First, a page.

With the increase in data flowing over electronic networks, insurance firms need to take heed to a privacy management document released earlier this year by regulators, two lawyers suggested at a recent industry event.
A guidance document, titled Getting Accountability Right with a Privacy Management Program (PMP), was the topic of discussion by panelists at the annual Regulatory Affairs Symposium, held Oct. 24 by the Insurance Bureau of Canada.
Paul Krpan, assistant general counsel for Northbridge Insurance, said he was “a little alarmed” when he first looked some of the requirements of PMP, released in April and developed by the Office of the Privacy Commissioner of Canada and the offices of the information and privacy commissioners of British Columbia and Alberta.
“If there is a privacy complaint, if there is a privacy audit, this is the first thing they are going to ask you to produce,” he said during the event in Toronto. “But the reassuring thing, however, is you probably have a lot of the elements of a privacy management program in place. If you have a privacy officer … appointed by senior management, if you have certain privacy processes, protocols, if you have done privacy education and training with your staff and if you regularly include privacy provisions in your contracts with outside service providers, then you’re a good way there towards having a privacy management program.”
Krpan noted that “practically every major function” in an insurance business, including claims, underwriting and billing, involves the handling of personal information.
His co-panelist, Heenan Blaikie lawyer Adam Kardash, noted that with new information and communications technologies, there is a “very very rapid implementation” of new programs with “complex data flows,” where the data is kept on more than one computer server.
“For a series of new types of data transactions there are many more custodians or intermediaries of the data, “ he said. “The number of companies involved when you factor in the companies that do analytics, and all the service providers just to support the web environment that is referred to as the digital ecosystem, is remarkable, and it creates challenges because most, if not all those parties, do not have direct privy, a direct relationship with the end user.”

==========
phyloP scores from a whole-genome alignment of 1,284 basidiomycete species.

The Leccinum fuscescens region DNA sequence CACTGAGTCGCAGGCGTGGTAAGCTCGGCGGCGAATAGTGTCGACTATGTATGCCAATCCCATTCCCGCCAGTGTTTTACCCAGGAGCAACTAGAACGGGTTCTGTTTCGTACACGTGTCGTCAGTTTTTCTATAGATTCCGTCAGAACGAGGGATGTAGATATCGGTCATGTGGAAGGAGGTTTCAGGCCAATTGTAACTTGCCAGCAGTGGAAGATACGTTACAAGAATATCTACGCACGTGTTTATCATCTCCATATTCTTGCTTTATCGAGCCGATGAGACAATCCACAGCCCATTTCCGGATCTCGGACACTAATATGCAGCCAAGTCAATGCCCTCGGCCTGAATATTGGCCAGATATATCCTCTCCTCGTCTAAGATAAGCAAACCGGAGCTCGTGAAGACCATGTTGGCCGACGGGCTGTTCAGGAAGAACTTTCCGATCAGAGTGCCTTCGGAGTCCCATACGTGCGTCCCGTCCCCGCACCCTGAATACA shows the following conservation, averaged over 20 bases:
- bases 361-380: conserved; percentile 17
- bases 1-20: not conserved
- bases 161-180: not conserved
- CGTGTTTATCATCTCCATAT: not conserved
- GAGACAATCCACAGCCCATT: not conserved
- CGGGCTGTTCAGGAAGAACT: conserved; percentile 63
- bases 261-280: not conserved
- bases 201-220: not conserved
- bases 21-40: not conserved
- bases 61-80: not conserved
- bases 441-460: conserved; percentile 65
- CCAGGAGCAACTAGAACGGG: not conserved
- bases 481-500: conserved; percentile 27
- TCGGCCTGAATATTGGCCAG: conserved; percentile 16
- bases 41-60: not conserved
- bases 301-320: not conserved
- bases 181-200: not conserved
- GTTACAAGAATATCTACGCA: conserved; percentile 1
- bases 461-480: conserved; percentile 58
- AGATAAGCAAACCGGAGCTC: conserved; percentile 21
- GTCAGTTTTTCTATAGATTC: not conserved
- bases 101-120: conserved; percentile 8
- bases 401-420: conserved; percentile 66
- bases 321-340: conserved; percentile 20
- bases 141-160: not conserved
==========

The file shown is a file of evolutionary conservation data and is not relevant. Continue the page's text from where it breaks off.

He added the evolution of privacy law in Canada means there is “a very robust set of obligations” requiring a “fairly mature approach” to corporate governance.
“Ten years ago it was a checkbox approach,” he said. “Do you have a poor soul appointed as the privacy officer? Check. Is there a privacy statement, which by the way just recited basic principles and didn’t talk about what they were doing? Check. And do you have carefully drafted consent? Check.”
Who is responsible for the privacy role?
He suggested the PMP does not indicate an actual statutory requirement for someone to have the role of privacy officer as their primary role.
“Sometimes it’s the general counsel (who) assume that role,” Kardash said. “For some reason that’s not entirely clear to me, often it’s the head of HR who gets put in that role and it’s sort of a legacy position but it doesn’t really matter as long as there’s someone who could satisfy the role in a meaningful fashion.”
He added clients of his have been the subject of complaints and investigations that arose because “people within the organization did not even know who the real privacy officer was.
A key requirement of PMP is to have “buy-in” from senior management, he noted, and the program controls need to be documented.
“The owners of different units or business processes, or to be more granular, the owners of the data flows in question are actively involved as part of a cross-disciplinary team and that they know what data is there, they are looking at it regularly,” Kardash added.
When asked about the requirement to report to the board of directors, Kardash said: “my guess is the regulatory authorities probably didn’t qualify the wording on this because they made it categorical. You’ve got to report to the board.”
Depending on the situation, he added, it is sometimes “critical to have meaningful discussion at the board level,” while the existence of a program, as opposed to a simple policy statement, would have to be acknowledged by the board to exist and to be functioning as expected.
“Most critical by far is there is appropriate escalation procedure in place, which is grounded in a security incident protocol, that if necessary, the board needs to be aware.”